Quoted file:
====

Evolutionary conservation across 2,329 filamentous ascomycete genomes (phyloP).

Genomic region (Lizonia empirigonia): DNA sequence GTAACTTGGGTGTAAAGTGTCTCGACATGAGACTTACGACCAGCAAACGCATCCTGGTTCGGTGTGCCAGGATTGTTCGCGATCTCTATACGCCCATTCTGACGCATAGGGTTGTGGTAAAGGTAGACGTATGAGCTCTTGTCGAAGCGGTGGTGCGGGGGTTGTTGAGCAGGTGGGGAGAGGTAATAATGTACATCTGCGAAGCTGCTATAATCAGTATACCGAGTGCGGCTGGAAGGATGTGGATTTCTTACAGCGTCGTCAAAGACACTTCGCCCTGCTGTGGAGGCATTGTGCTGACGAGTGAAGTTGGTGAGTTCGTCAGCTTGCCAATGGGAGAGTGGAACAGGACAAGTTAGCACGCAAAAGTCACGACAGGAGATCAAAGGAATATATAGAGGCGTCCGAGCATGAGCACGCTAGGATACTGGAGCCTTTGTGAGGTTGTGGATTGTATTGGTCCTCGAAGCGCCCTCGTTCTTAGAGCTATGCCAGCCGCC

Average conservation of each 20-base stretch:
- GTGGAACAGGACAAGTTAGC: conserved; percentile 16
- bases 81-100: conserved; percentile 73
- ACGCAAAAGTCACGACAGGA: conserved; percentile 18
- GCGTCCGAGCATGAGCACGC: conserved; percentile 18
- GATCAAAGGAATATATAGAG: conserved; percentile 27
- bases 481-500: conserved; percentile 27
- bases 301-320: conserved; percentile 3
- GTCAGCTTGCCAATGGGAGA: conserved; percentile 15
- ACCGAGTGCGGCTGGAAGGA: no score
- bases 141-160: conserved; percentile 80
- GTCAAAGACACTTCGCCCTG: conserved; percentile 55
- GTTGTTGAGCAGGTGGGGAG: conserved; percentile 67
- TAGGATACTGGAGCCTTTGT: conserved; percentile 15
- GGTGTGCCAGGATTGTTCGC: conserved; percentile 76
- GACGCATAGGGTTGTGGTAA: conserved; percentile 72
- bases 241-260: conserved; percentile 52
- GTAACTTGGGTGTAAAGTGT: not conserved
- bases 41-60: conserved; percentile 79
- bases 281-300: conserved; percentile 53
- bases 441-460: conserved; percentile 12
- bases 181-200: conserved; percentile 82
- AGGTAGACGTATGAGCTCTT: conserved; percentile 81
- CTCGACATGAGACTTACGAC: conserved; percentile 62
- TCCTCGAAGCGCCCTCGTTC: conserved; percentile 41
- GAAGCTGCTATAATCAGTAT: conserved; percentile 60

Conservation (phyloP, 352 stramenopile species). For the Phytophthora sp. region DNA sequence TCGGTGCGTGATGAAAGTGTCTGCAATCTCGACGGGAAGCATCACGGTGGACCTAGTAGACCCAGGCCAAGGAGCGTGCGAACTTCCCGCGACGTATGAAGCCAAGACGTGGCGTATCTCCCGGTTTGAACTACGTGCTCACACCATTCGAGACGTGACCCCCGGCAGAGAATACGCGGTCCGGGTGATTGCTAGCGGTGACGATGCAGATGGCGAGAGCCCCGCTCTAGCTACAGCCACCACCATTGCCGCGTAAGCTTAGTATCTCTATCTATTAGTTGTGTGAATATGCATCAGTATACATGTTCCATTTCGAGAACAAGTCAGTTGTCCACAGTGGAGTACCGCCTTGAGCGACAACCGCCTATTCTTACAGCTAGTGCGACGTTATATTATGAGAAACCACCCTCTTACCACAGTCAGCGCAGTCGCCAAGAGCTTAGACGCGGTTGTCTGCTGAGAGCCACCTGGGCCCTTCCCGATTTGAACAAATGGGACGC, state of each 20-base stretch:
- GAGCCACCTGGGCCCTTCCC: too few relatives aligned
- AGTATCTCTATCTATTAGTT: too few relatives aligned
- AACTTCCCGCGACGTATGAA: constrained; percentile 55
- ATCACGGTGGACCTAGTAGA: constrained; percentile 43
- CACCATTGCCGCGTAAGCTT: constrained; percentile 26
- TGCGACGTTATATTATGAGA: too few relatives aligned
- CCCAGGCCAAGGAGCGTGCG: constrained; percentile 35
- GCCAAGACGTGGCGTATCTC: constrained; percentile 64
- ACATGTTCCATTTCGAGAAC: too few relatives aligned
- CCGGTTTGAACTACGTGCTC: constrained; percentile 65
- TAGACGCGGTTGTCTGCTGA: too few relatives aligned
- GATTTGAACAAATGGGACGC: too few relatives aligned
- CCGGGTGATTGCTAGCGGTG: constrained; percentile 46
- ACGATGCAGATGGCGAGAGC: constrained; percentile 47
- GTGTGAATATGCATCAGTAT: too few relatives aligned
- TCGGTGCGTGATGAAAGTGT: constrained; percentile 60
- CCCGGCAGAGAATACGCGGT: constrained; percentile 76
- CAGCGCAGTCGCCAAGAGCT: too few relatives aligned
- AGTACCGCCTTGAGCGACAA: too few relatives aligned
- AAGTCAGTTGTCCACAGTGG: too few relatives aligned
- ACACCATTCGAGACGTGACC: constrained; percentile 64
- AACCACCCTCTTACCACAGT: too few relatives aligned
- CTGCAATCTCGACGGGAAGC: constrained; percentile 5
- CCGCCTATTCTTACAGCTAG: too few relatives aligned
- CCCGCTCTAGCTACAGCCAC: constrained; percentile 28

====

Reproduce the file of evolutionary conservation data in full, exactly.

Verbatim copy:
Evolutionary conservation across 2,329 filamentous ascomycete genomes (phyloP).

Genomic region (Lizonia empirigonia): DNA sequence GTAACTTGGGTGTAAAGTGTCTCGACATGAGACTTACGACCAGCAAACGCATCCTGGTTCGGTGTGCCAGGATTGTTCGCGATCTCTATACGCCCATTCTGACGCATAGGGTTGTGGTAAAGGTAGACGTATGAGCTCTTGTCGAAGCGGTGGTGCGGGGGTTGTTGAGCAGGTGGGGAGAGGTAATAATGTACATCTGCGAAGCTGCTATAATCAGTATACCGAGTGCGGCTGGAAGGATGTGGATTTCTTACAGCGTCGTCAAAGACACTTCGCCCTGCTGTGGAGGCATTGTGCTGACGAGTGAAGTTGGTGAGTTCGTCAGCTTGCCAATGGGAGAGTGGAACAGGACAAGTTAGCACGCAAAAGTCACGACAGGAGATCAAAGGAATATATAGAGGCGTCCGAGCATGAGCACGCTAGGATACTGGAGCCTTTGTGAGGTTGTGGATTGTATTGGTCCTCGAAGCGCCCTCGTTCTTAGAGCTATGCCAGCCGCC

Average conservation of each 20-base stretch:
- GTGGAACAGGACAAGTTAGC: conserved; percentile 16
- bases 81-100: conserved; percentile 73
- ACGCAAAAGTCACGACAGGA: conserved; percentile 18
- GCGTCCGAGCATGAGCACGC: conserved; percentile 18
- GATCAAAGGAATATATAGAG: conserved; percentile 27
- bases 481-500: conserved; percentile 27
- bases 301-320: conserved; percentile 3
- GTCAGCTTGCCAATGGGAGA: conserved; percentile 15
- ACCGAGTGCGGCTGGAAGGA: no score
- bases 141-160: conserved; percentile 80
- GTCAAAGACACTTCGCCCTG: conserved; percentile 55
- GTTGTTGAGCAGGTGGGGAG: conserved; percentile 67
- TAGGATACTGGAGCCTTTGT: conserved; percentile 15
- GGTGTGCCAGGATTGTTCGC: conserved; percentile 76
- GACGCATAGGGTTGTGGTAA: conserved; percentile 72
- bases 241-260: conserved; percentile 52
- GTAACTTGGGTGTAAAGTGT: not conserved
- bases 41-60: conserved; percentile 79
- bases 281-300: conserved; percentile 53
- bases 441-460: conserved; percentile 12
- bases 181-200: conserved; percentile 82
- AGGTAGACGTATGAGCTCTT: conserved; percentile 81
- CTCGACATGAGACTTACGAC: conserved; percentile 62
- TCCTCGAAGCGCCCTCGTTC: conserved; percentile 41
- GAAGCTGCTATAATCAGTAT: conserved; percentile 60

Conservation (phyloP, 352 stramenopile species). For the Phytophthora sp. region DNA sequence TCGGTGCGTGATGAAAGTGTCTGCAATCTCGACGGGAAGCATCACGGTGGACCTAGTAGACCCAGGCCAAGGAGCGTGCGAACTTCCCGCGACGTATGAAGCCAAGACGTGGCGTATCTCCCGGTTTGAACTACGTGCTCACACCATTCGAGACGTGACCCCCGGCAGAGAATACGCGGTCCGGGTGATTGCTAGCGGTGACGATGCAGATGGCGAGAGCCCCGCTCTAGCTACAGCCACCACCATTGCCGCGTAAGCTTAGTATCTCTATCTATTAGTTGTGTGAATATGCATCAGTATACATGTTCCATTTCGAGAACAAGTCAGTTGTCCACAGTGGAGTACCGCCTTGAGCGACAACCGCCTATTCTTACAGCTAGTGCGACGTTATATTATGAGAAACCACCCTCTTACCACAGTCAGCGCAGTCGCCAAGAGCTTAGACGCGGTTGTCTGCTGAGAGCCACCTGGGCCCTTCCCGATTTGAACAAATGGGACGC, state of each 20-base stretch:
- GAGCCACCTGGGCCCTTCCC: too few relatives aligned
- AGTATCTCTATCTATTAGTT: too few relatives aligned
- AACTTCCCGCGACGTATGAA: constrained; percentile 55
- ATCACGGTGGACCTAGTAGA: constrained; percentile 43
- CACCATTGCCGCGTAAGCTT: constrained; percentile 26
- TGCGACGTTATATTATGAGA: too few relatives aligned
- CCCAGGCCAAGGAGCGTGCG: constrained; percentile 35
- GCCAAGACGTGGCGTATCTC: constrained; percentile 64
- ACATGTTCCATTTCGAGAAC: too few relatives aligned
- CCGGTTTGAACTACGTGCTC: constrained; percentile 65
- TAGACGCGGTTGTCTGCTGA: too few relatives aligned
- GATTTGAACAAATGGGACGC: too few relatives aligned
- CCGGGTGATTGCTAGCGGTG: constrained; percentile 46
- ACGATGCAGATGGCGAGAGC: constrained; percentile 47
- GTGTGAATATGCATCAGTAT: too few relatives aligned
- TCGGTGCGTGATGAAAGTGT: constrained; percentile 60
- CCCGGCAGAGAATACGCGGT: constrained; percentile 76
- CAGCGCAGTCGCCAAGAGCT: too few relatives aligned
- AGTACCGCCTTGAGCGACAA: too few relatives aligned
- AAGTCAGTTGTCCACAGTGG: too few relatives aligned
- ACACCATTCGAGACGTGACC: constrained; percentile 64
- AACCACCCTCTTACCACAGT: too few relatives aligned
- CTGCAATCTCGACGGGAAGC: constrained; percentile 5
- CCGCCTATTCTTACAGCTAG: too few relatives aligned
- CCCGCTCTAGCTACAGCCAC: constrained; percentile 28